Across the Andes, but especially in Ecuador, processed and non-native staples like noodles and rice are taking place of highly nutritious native grains like quinoa, amaranth and lupin. The result is both obesity and malnutrition as diets have less protein, fiber and healthy fats. The stigma that has been placed on these native foods has been reversed as they are increasingly being valued by export and high end urban markets. However, much of the ancestral knowledge of how to plant and consume these crops, especially with the modern reality of less time and labor due to migration, has been lost or is outdated.
The INIAP native grains and legumes division has been working over the last two decades to improve access to high producing seeds of these varieties, as well as researching planting practices, recipes, nutrition content and promoting niche markets.
In this new phase of the project, INIAP will expand the capacity of its quinoa and lupin breeding program. It will also investigate principal lupin pests and diseases and develop integrated pest management practices to reduce the use of dangerous agrochemicals in this crop. Lastly, the project will expand greatly to new and more marginal areas and work with strategic local partners to increase Andean grain consumption and production.
The pests and diseases that attack lupin in the Andes are largely unstudied, despite having significant negative impacts on yield. As part of a second phase of MF funding, scheduled to run from 1st September 2011 to 31st August 2014, INIAP has requested a scholarship for one student to complete a PhD degree while carrying out research that would lead to the development of agro-ecologically grounded, integrated pest management (IPM) strategies for the most important lupin pests. The student would matriculate at the Natural Resources Institute (NRI) of the University of Greenwich (2011-2013). The PhD studentship will contribute to the development of capacity in entomological research at INIAP. Support for capacity development at INIAP will also be provided through visits to Ecuador by the University of Greenwich thesis supervisors. Finally, it should also be noted that the scope of this research is aligned with the agro ecological intensification (AEI) framework that is currently being discussed by CCRP given the multiple ecological services–beyond its nutritional benefits–which lupin provides to the systems in which it is cultivated.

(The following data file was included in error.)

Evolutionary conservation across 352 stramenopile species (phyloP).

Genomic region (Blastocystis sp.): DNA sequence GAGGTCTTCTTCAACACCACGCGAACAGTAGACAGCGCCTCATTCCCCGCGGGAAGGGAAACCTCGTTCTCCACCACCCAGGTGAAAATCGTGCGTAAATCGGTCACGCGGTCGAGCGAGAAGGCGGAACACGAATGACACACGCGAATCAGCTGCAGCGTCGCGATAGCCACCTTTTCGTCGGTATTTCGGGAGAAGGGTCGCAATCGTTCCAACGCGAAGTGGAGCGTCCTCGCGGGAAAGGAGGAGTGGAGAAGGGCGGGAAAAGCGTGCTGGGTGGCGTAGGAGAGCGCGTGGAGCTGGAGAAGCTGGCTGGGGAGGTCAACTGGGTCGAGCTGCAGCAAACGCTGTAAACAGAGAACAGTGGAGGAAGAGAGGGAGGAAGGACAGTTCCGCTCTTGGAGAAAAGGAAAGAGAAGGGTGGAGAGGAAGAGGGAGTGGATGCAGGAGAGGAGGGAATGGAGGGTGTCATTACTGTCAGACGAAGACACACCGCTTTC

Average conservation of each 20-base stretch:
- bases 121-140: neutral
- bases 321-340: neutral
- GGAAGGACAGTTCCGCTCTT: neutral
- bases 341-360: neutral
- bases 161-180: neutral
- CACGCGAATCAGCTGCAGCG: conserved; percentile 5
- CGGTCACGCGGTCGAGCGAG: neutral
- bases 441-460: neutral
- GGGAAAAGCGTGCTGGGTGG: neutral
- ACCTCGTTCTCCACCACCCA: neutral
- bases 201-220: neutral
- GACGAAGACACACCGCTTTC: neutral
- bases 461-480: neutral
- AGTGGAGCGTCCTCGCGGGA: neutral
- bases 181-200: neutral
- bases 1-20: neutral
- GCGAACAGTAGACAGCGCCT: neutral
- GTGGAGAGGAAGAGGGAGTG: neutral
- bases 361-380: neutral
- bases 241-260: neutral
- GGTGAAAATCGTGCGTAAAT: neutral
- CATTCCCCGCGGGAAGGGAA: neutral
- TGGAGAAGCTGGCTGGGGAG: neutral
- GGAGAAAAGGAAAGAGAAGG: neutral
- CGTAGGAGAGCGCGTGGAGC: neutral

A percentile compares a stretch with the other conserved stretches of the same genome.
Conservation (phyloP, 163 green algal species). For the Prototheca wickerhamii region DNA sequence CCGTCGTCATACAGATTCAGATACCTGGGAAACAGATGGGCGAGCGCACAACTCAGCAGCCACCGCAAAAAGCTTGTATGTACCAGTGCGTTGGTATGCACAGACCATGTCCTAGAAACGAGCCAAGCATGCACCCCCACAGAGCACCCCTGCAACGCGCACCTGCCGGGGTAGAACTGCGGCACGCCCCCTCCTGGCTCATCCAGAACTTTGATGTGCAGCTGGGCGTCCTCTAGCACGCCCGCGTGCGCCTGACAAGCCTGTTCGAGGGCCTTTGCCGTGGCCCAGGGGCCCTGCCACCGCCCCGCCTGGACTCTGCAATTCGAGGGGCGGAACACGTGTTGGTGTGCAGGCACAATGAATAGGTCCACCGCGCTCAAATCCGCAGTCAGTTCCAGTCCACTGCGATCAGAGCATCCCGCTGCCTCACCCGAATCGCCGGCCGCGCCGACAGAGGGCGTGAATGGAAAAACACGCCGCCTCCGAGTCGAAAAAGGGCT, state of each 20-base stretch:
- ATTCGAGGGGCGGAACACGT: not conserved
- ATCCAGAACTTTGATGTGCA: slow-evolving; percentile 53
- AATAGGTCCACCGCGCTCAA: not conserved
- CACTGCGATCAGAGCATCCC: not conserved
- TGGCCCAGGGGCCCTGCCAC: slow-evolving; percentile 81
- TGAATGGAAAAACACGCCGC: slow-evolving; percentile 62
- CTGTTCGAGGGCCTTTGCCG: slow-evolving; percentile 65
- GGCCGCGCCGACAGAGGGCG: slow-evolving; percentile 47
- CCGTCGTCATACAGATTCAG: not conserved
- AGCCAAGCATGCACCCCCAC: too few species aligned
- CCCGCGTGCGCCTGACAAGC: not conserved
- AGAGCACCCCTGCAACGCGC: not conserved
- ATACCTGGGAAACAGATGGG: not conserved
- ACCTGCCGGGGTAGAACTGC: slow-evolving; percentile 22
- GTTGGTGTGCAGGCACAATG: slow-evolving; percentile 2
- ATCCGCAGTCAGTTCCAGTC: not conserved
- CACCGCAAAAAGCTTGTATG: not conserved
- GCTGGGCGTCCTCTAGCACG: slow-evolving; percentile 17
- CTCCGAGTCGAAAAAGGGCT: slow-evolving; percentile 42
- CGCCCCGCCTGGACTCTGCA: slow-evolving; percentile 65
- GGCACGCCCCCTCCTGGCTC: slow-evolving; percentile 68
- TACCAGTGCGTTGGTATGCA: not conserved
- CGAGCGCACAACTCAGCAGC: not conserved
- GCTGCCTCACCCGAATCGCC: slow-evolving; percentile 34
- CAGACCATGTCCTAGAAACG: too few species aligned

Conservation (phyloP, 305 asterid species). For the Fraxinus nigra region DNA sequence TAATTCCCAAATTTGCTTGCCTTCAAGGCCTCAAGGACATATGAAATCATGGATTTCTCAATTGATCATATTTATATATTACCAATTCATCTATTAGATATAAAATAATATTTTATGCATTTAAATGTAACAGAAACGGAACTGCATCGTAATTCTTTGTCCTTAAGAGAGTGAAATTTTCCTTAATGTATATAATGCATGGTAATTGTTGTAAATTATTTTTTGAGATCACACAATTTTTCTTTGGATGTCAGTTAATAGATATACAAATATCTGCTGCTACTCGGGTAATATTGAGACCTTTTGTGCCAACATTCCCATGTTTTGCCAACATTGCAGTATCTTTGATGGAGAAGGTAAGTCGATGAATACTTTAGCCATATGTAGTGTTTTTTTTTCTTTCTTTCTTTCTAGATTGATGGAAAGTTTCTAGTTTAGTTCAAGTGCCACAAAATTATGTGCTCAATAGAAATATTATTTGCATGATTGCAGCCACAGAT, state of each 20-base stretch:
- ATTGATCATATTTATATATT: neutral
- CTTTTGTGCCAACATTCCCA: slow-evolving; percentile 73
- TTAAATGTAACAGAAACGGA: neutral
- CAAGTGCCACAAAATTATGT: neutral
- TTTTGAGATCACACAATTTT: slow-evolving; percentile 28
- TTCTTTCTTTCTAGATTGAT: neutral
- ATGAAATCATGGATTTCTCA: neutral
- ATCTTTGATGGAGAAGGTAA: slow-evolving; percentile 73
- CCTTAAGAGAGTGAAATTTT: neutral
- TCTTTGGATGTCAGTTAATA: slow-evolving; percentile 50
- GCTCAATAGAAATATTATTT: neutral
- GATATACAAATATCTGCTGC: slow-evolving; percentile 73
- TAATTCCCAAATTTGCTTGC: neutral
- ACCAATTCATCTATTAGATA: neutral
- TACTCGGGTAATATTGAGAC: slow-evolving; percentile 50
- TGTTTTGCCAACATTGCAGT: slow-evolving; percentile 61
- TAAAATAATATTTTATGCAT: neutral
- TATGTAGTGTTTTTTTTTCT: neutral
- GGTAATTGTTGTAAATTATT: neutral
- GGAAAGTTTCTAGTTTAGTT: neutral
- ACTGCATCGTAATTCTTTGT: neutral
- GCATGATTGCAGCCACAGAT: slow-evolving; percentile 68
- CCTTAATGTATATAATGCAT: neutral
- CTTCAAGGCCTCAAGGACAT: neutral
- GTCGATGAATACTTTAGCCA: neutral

Develop quinoa and lupin lines through hybridization.
To generate and validate alternatives for the agroecological management of lupin pests.
To promote the consumption of lupin, quinoa and amaranth.
To begin the implementation of a non-conventional seed production and distribution system of good quality Andean Grains.
Outputs and Outcomes:
Life cycle of lupin seed fly identified.
New community seed cooperative established and successful.